Richard Bartle came up with a useful way of categorising gamers called Gamer Types (http://en.wikipedia.org/wiki/Bartle_Test), The four categories typically used are

  • Achievers – gamers pushing on for recognition or to test themselves
  • Explorers – gamers who like being able to do things at their own pace, discovering things others might not notice
  • Socialisers – gamers who are there for the community rather than the game itself
  • Killers – gamers who thrive on competition and outdoing others

For anyone who says that games aren’t relevant to business I’d ask you to look at the list again. Seemingly if you can tap into those motivations people will be having fun and achieving without noticing. If you can create communities, a sense of progress, an opportunity for people to elect to compete and space for people to explore – you are creating an environment that people would choose to be part of. That is why gamification is useful – it isn’t a fad, it’s been about as long as fun has been – and probably since warriors chalked up their kills for other people to see them or people competed on cold nights to see who could get the fire started first.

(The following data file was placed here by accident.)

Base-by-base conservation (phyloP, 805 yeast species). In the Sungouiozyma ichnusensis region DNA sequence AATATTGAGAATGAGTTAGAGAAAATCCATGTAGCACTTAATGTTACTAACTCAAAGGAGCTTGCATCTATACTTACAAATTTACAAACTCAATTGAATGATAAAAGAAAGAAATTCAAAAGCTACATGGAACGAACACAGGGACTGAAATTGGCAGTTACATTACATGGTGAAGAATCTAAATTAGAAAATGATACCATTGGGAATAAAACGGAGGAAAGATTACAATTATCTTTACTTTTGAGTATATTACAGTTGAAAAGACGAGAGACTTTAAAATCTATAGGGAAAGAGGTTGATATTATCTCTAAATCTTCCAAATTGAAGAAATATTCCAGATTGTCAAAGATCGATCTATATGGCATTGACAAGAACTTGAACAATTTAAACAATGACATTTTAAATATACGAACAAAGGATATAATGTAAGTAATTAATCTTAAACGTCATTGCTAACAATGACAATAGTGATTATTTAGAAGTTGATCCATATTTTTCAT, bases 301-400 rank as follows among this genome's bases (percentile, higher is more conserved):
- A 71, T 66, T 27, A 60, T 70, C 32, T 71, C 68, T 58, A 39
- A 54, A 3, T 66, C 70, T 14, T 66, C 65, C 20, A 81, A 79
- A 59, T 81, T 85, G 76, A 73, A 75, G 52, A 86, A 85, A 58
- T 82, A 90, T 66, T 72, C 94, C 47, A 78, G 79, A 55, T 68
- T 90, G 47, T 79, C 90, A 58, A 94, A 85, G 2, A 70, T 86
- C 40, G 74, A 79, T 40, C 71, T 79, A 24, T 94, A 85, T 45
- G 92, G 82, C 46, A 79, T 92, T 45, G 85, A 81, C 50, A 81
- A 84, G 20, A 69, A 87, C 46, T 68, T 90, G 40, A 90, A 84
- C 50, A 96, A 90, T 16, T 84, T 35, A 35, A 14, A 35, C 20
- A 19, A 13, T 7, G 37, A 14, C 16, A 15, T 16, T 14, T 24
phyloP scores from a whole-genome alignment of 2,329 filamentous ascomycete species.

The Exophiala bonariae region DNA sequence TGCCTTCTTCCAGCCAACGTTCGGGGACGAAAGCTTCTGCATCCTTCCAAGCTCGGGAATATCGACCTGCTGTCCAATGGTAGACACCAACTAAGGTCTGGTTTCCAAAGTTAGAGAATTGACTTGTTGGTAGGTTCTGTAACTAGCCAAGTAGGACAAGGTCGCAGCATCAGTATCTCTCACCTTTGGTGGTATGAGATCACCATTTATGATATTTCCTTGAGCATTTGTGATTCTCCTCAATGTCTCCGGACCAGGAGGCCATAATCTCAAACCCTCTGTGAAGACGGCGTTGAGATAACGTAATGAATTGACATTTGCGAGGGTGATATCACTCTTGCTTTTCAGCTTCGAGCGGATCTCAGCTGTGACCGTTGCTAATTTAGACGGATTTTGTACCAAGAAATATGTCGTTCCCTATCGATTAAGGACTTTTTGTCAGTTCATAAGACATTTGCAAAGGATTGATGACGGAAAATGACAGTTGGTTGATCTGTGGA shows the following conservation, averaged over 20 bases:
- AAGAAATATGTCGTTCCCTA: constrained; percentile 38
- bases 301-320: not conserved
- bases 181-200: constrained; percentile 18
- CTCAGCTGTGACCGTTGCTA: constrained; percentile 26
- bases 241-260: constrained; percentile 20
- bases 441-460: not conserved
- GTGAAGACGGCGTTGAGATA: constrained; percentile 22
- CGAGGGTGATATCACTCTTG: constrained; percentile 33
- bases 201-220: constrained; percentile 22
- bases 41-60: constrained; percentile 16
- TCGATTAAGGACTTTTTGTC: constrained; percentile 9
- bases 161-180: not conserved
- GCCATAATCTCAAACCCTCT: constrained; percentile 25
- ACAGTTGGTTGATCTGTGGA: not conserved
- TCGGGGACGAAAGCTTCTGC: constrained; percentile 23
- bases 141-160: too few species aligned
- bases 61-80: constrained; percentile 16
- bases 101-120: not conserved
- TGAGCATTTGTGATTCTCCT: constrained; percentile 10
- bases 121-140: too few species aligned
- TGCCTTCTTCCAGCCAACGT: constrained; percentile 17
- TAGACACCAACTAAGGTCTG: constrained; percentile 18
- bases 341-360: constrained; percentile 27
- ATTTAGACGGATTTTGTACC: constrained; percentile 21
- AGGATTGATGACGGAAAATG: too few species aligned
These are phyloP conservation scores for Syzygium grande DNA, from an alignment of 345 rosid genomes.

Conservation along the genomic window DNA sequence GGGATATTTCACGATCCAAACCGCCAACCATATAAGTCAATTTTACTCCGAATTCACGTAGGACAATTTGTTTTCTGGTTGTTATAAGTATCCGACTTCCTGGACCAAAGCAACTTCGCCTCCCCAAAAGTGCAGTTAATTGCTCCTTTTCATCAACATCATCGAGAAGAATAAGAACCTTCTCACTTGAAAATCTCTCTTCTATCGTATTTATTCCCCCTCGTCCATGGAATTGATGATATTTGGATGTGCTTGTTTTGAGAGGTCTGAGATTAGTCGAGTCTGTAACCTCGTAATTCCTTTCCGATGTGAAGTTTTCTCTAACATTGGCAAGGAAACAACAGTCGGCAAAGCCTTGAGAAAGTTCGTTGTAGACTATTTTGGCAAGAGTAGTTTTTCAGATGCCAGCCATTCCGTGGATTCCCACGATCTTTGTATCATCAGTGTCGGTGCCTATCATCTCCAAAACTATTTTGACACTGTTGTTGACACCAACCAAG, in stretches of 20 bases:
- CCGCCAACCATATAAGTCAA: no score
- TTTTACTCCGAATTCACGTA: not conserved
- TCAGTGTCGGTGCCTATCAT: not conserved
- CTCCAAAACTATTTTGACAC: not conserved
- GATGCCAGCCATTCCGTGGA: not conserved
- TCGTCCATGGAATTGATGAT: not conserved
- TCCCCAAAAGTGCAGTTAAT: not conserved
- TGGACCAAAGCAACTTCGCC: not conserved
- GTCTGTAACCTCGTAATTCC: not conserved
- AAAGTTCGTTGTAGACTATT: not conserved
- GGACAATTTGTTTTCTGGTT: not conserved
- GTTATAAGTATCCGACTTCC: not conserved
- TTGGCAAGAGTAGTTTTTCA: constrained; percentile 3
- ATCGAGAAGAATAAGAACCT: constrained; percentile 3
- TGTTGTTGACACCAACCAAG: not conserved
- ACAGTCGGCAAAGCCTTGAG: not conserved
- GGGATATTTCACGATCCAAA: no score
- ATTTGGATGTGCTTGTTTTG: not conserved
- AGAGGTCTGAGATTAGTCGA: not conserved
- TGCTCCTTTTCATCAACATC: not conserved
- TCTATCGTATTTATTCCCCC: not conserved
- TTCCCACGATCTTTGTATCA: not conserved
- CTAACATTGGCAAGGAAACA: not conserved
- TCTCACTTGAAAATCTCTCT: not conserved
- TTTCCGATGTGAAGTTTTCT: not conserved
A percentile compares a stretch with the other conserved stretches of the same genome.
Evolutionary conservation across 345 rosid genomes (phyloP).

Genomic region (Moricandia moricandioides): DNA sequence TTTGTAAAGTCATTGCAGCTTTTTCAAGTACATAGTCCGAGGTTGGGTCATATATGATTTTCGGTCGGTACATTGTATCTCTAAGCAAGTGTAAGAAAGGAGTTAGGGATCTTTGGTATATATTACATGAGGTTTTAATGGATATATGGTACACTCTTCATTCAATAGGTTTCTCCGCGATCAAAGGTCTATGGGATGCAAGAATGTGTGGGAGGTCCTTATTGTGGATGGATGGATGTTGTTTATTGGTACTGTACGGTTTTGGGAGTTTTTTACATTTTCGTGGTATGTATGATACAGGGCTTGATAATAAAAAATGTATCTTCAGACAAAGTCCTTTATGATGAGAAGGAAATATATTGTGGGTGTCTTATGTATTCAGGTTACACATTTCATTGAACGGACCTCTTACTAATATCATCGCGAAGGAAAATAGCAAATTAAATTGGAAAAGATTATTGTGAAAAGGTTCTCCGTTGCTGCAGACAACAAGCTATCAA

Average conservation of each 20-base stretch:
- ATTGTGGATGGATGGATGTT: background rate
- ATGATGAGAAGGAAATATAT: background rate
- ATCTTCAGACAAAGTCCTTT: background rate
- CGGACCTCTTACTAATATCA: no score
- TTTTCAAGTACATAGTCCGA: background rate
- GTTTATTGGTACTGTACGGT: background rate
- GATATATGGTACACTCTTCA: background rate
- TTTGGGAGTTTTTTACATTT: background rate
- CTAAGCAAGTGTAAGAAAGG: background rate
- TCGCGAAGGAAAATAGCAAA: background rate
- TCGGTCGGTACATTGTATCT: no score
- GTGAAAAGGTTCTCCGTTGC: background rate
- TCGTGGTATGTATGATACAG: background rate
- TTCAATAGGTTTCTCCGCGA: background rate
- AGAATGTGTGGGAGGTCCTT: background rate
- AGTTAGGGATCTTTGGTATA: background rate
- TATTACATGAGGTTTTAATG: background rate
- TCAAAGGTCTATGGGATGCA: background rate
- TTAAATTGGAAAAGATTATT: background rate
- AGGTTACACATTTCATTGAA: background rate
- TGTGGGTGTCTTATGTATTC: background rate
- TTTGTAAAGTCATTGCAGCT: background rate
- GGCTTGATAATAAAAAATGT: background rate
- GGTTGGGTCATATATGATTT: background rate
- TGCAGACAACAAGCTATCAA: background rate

It isn’t the next big thing, it is a part of our toolkit that we are starting to understand, one that provides us with evenmore opportunity to help businesses and people succeed. It isn’t just about games in training – but also about socialisation of performance management and possibly even pay.

So does it work then?  

In short, yes. It can work when used well http://goo.gl/mXiBJz – although unsuprisingly you’ll also hear of failures where people have just thrown in a game without thought of culture fit or outout or people and -puzzlingly – this has proved less successful. It isn’t a silver bullet – it’s another tool.